Labels Use Questionable Ruling On Pre-1972 Recordings To Sue United Airlines For Streaming In Flight Music

from the DMCA-goes-from-bad-to-worse dept

The court ruling earlier this year that found in favor of Universal Music Group against Grooveshark hinged on an argument made by the plaintiff that the DMCA (and its safe harbors) doesn't apply to pre-1972 recordings, thanks to some clumsy wording within the law itself. While that may not have been the intent of the law, the wording of the law can be interpreted that way -- an argument the court felt was persuasive enough to rule in favor of UMG. Other courts haven't been so sure, but the possibility that the DMCA doesn't apply has resulted in a lot of concerns... and a whole bunch of lawsuits.

As it stands now, post-1972 recordings are clearly covered by federal law (and DMCA safe harbors apply). Pre-1972 recordings are subject to a variety of state laws and, according to the New York court's ruling, are not subject to the DMCA or its safe harbors. The attorney who represented UMG for its appeal, Andrew Bart of New York's Jenner & Block (one of the RIAA's favorite law firms), is also listed as the attorney for the four record labels who are now suing United Airlines for its making pre-1972 recordings available to stream on demand on its flights.

Arista, Sony, Zomba and LaFace Records sued United Airlines, InFlight Productions and RightsCom, in Federal Court. InFlight and RightsCom are both based in London.

The record labels claim the defendants work "in concert" to load copyrighted music onto servers that are installed on United airplanes, "where they are used to transmit performances of plaintiffs' copyrighted sound recordings and music videos to passengers."

The copyright violations are for music recorded before 1972, the labels say. Thirteen pages attached to the complaint contain more than 600 songs whose copyrights the defendants allegedly violate, by artists including Duke Ellington, Miles Davis, Aretha Franklin, Elvis Presley, Janis Joplin, and Jimi Hendrix.
The list of allegedly infringing tracks is likely pulled from United/InFlight's own playlists which seem to change periodically. The labels claim "thousands" of violations on songs that cost "millions" to produce and are seeking to collect both statutory and compensatory damages, as well as "unjust profits" and court costs.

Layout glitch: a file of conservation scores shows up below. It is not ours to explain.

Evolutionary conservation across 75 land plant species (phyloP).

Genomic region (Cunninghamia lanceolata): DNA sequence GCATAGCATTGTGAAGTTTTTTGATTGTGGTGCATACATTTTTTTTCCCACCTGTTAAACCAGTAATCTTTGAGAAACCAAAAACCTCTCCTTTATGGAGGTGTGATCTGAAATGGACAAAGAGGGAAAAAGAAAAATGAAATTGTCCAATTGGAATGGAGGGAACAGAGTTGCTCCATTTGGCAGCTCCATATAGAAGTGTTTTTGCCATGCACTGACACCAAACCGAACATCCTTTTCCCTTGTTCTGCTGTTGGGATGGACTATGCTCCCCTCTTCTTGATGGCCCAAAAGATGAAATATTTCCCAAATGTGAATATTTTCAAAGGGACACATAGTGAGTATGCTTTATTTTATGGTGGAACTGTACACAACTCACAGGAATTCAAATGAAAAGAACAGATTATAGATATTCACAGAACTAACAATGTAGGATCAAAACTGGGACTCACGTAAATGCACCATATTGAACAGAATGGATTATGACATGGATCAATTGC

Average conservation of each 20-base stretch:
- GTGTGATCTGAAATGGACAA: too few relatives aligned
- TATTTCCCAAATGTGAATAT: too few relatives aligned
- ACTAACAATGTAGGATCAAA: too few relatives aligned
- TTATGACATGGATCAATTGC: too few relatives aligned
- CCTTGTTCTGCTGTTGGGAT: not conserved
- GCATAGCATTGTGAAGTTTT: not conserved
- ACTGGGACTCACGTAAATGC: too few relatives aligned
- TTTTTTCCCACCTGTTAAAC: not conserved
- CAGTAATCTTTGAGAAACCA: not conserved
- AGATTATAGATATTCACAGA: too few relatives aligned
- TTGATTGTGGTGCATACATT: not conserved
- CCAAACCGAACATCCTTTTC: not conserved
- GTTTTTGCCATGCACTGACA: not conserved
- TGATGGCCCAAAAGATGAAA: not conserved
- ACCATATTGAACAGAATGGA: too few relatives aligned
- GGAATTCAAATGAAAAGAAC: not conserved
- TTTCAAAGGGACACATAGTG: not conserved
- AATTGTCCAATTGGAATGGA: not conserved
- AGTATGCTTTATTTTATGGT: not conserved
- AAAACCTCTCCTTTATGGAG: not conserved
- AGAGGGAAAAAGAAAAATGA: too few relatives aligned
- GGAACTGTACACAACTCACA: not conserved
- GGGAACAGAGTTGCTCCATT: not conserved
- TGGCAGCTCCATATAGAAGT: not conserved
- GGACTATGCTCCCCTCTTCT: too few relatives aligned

It would seem that both Rightscom and InFlight -- both being in the licensing business -- would have nailed down their end of bargain with these labels several years ago. However, given the fact that a.) the New York court decided the DMCA doesn't apply to pre-1972 music and b.) a blanket license would very likely not satisfy the various iterations of state copyright laws, the labels now have a potentially lucrative vein to mine.

Notably, there's no accusation that any recordings post-1972 were infringed. If this was a case where licensing violations occurred or a required license was not in place, we would expect the claims of infringement to cover everything in these labels' catalogs. The fact that the claim is limited to pre-1972 music only indicates that the labels, with the help of Bart, are seeking to exploit this DMCA ruling before this loophole is closed by a ruling from a higher court or a rewrite by legislators.

Previous to this, the legal activity revolving around pre-1972 recordings has been aimed at site operators whose sites contain user-uploaded infringing content, with labels (UMG, EMI) claiming the DMCA safe harbors don't apply to these recordings. This new move, directly suing companies who make use of the content themselves, shows there's more than one problem with the New York County Supreme Court's decision in favor of UMG back in April.



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  1.  
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    DannyB (profile), Oct 24th, 2013 @ 10:50am

    It is amazing

    I find it amazing how any time the copyright maximalists find that anyone can hear music they realize they need to sue someone.

    What?! People can hear music on an airplane! Sue!

    What?! People can overhear music playing on the radio! Sue!

    What?! Diamond Rio makes a tiny, convenient, solid state device that people can legally put their legally acquired music onto? Sue!

    And similarly for the MPAA and the VCR and every video innovation that has followed.

     

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  2.  
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    Anonymous Coward, Oct 24th, 2013 @ 10:54am

    There is a simple way to resolve this...

    Declare the copyrights on all pre-1972 recordings expired. Easy. The issue of whether they are covered or not by the DMCA is then moot. Next issue please.

     

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  3.  
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    JWW (profile), Oct 24th, 2013 @ 11:17am

    Extreme Measures

    Broadcasters need to take extreme measures on this.